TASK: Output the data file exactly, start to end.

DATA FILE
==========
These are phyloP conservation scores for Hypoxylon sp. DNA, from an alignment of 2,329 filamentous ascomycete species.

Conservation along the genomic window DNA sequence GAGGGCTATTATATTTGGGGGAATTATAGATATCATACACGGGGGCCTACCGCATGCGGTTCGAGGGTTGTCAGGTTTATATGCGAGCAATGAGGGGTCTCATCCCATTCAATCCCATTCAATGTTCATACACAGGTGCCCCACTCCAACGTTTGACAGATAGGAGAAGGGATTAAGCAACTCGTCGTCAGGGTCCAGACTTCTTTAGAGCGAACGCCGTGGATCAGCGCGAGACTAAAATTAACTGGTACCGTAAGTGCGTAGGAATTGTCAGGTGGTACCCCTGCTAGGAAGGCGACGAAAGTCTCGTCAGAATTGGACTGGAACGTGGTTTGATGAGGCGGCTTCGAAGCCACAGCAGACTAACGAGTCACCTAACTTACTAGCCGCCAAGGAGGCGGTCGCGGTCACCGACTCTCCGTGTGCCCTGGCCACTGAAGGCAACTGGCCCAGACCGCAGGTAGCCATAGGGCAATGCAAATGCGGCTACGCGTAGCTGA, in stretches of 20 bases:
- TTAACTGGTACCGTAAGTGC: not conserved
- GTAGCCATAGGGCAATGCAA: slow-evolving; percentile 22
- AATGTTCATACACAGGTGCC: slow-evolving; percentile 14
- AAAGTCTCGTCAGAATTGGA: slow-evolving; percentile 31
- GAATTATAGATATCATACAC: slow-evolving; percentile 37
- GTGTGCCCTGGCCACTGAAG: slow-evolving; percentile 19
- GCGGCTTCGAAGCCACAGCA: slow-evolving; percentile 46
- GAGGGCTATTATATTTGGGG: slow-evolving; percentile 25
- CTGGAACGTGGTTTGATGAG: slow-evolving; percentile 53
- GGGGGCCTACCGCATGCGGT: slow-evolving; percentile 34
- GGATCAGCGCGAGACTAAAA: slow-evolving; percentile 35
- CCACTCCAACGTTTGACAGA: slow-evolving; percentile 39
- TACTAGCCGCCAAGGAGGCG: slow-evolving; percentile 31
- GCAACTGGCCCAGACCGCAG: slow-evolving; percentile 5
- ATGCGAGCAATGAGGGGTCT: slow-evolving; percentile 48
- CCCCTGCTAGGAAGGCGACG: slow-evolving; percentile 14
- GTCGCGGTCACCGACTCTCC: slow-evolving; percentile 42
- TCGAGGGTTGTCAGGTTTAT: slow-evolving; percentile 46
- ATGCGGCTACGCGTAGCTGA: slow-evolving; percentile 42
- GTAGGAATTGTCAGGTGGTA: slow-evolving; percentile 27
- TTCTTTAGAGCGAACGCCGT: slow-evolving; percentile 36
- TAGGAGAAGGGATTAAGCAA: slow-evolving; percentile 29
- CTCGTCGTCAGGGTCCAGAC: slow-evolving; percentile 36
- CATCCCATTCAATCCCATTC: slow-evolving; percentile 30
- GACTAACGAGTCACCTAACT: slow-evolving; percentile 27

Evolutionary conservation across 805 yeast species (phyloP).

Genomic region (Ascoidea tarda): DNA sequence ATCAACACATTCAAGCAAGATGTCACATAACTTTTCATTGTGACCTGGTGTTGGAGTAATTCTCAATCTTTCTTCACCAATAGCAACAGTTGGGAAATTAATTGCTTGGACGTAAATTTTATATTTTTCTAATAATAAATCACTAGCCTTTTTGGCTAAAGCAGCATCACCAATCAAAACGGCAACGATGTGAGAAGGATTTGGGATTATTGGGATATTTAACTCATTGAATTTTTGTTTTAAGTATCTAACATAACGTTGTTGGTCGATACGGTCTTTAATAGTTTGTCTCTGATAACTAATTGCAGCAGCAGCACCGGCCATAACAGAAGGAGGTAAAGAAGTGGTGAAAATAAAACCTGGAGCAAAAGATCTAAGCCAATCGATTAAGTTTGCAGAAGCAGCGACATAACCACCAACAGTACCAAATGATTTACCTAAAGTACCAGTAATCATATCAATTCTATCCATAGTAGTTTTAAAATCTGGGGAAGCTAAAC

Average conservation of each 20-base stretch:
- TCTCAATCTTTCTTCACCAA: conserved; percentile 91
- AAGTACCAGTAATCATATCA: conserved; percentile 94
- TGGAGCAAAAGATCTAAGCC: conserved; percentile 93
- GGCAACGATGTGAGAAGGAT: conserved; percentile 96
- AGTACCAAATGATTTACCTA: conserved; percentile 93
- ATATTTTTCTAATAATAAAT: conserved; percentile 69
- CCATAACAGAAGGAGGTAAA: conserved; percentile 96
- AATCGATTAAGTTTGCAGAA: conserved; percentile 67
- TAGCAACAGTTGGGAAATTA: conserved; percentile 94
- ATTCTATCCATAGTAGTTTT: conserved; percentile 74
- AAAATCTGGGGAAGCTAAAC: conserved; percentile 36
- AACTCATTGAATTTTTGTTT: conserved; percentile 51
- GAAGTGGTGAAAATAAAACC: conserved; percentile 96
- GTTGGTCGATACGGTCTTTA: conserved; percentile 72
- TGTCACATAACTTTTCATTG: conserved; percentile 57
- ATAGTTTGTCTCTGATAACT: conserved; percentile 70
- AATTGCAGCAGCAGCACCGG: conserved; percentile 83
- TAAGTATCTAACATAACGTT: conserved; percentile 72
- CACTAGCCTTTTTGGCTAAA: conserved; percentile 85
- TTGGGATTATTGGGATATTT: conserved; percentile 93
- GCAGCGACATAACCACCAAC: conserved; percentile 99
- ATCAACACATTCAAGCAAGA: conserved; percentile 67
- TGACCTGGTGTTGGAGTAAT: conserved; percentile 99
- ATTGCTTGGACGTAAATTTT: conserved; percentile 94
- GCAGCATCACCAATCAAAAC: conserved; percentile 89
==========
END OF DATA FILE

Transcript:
These are phyloP conservation scores for Hypoxylon sp. DNA, from an alignment of 2,329 filamentous ascomycete species.

Conservation along the genomic window DNA sequence GAGGGCTATTATATTTGGGGGAATTATAGATATCATACACGGGGGCCTACCGCATGCGGTTCGAGGGTTGTCAGGTTTATATGCGAGCAATGAGGGGTCTCATCCCATTCAATCCCATTCAATGTTCATACACAGGTGCCCCACTCCAACGTTTGACAGATAGGAGAAGGGATTAAGCAACTCGTCGTCAGGGTCCAGACTTCTTTAGAGCGAACGCCGTGGATCAGCGCGAGACTAAAATTAACTGGTACCGTAAGTGCGTAGGAATTGTCAGGTGGTACCCCTGCTAGGAAGGCGACGAAAGTCTCGTCAGAATTGGACTGGAACGTGGTTTGATGAGGCGGCTTCGAAGCCACAGCAGACTAACGAGTCACCTAACTTACTAGCCGCCAAGGAGGCGGTCGCGGTCACCGACTCTCCGTGTGCCCTGGCCACTGAAGGCAACTGGCCCAGACCGCAGGTAGCCATAGGGCAATGCAAATGCGGCTACGCGTAGCTGA, in stretches of 20 bases:
- TTAACTGGTACCGTAAGTGC: not conserved
- GTAGCCATAGGGCAATGCAA: slow-evolving; percentile 22
- AATGTTCATACACAGGTGCC: slow-evolving; percentile 14
- AAAGTCTCGTCAGAATTGGA: slow-evolving; percentile 31
- GAATTATAGATATCATACAC: slow-evolving; percentile 37
- GTGTGCCCTGGCCACTGAAG: slow-evolving; percentile 19
- GCGGCTTCGAAGCCACAGCA: slow-evolving; percentile 46
- GAGGGCTATTATATTTGGGG: slow-evolving; percentile 25
- CTGGAACGTGGTTTGATGAG: slow-evolving; percentile 53
- GGGGGCCTACCGCATGCGGT: slow-evolving; percentile 34
- GGATCAGCGCGAGACTAAAA: slow-evolving; percentile 35
- CCACTCCAACGTTTGACAGA: slow-evolving; percentile 39
- TACTAGCCGCCAAGGAGGCG: slow-evolving; percentile 31
- GCAACTGGCCCAGACCGCAG: slow-evolving; percentile 5
- ATGCGAGCAATGAGGGGTCT: slow-evolving; percentile 48
- CCCCTGCTAGGAAGGCGACG: slow-evolving; percentile 14
- GTCGCGGTCACCGACTCTCC: slow-evolving; percentile 42
- TCGAGGGTTGTCAGGTTTAT: slow-evolving; percentile 46
- ATGCGGCTACGCGTAGCTGA: slow-evolving; percentile 42
- GTAGGAATTGTCAGGTGGTA: slow-evolving; percentile 27
- TTCTTTAGAGCGAACGCCGT: slow-evolving; percentile 36
- TAGGAGAAGGGATTAAGCAA: slow-evolving; percentile 29
- CTCGTCGTCAGGGTCCAGAC: slow-evolving; percentile 36
- CATCCCATTCAATCCCATTC: slow-evolving; percentile 30
- GACTAACGAGTCACCTAACT: slow-evolving; percentile 27

Evolutionary conservation across 805 yeast species (phyloP).

Genomic region (Ascoidea tarda): DNA sequence ATCAACACATTCAAGCAAGATGTCACATAACTTTTCATTGTGACCTGGTGTTGGAGTAATTCTCAATCTTTCTTCACCAATAGCAACAGTTGGGAAATTAATTGCTTGGACGTAAATTTTATATTTTTCTAATAATAAATCACTAGCCTTTTTGGCTAAAGCAGCATCACCAATCAAAACGGCAACGATGTGAGAAGGATTTGGGATTATTGGGATATTTAACTCATTGAATTTTTGTTTTAAGTATCTAACATAACGTTGTTGGTCGATACGGTCTTTAATAGTTTGTCTCTGATAACTAATTGCAGCAGCAGCACCGGCCATAACAGAAGGAGGTAAAGAAGTGGTGAAAATAAAACCTGGAGCAAAAGATCTAAGCCAATCGATTAAGTTTGCAGAAGCAGCGACATAACCACCAACAGTACCAAATGATTTACCTAAAGTACCAGTAATCATATCAATTCTATCCATAGTAGTTTTAAAATCTGGGGAAGCTAAAC

Average conservation of each 20-base stretch:
- TCTCAATCTTTCTTCACCAA: conserved; percentile 91
- AAGTACCAGTAATCATATCA: conserved; percentile 94
- TGGAGCAAAAGATCTAAGCC: conserved; percentile 93
- GGCAACGATGTGAGAAGGAT: conserved; percentile 96
- AGTACCAAATGATTTACCTA: conserved; percentile 93
- ATATTTTTCTAATAATAAAT: conserved; percentile 69
- CCATAACAGAAGGAGGTAAA: conserved; percentile 96
- AATCGATTAAGTTTGCAGAA: conserved; percentile 67
- TAGCAACAGTTGGGAAATTA: conserved; percentile 94
- ATTCTATCCATAGTAGTTTT: conserved; percentile 74
- AAAATCTGGGGAAGCTAAAC: conserved; percentile 36
- AACTCATTGAATTTTTGTTT: conserved; percentile 51
- GAAGTGGTGAAAATAAAACC: conserved; percentile 96
- GTTGGTCGATACGGTCTTTA: conserved; percentile 72
- TGTCACATAACTTTTCATTG: conserved; percentile 57
- ATAGTTTGTCTCTGATAACT: conserved; percentile 70
- AATTGCAGCAGCAGCACCGG: conserved; percentile 83
- TAAGTATCTAACATAACGTT: conserved; percentile 72
- CACTAGCCTTTTTGGCTAAA: conserved; percentile 85
- TTGGGATTATTGGGATATTT: conserved; percentile 93
- GCAGCGACATAACCACCAAC: conserved; percentile 99
- ATCAACACATTCAAGCAAGA: conserved; percentile 67
- TGACCTGGTGTTGGAGTAAT: conserved; percentile 99
- ATTGCTTGGACGTAAATTTT: conserved; percentile 94
- GCAGCATCACCAATCAAAAC: conserved; percentile 89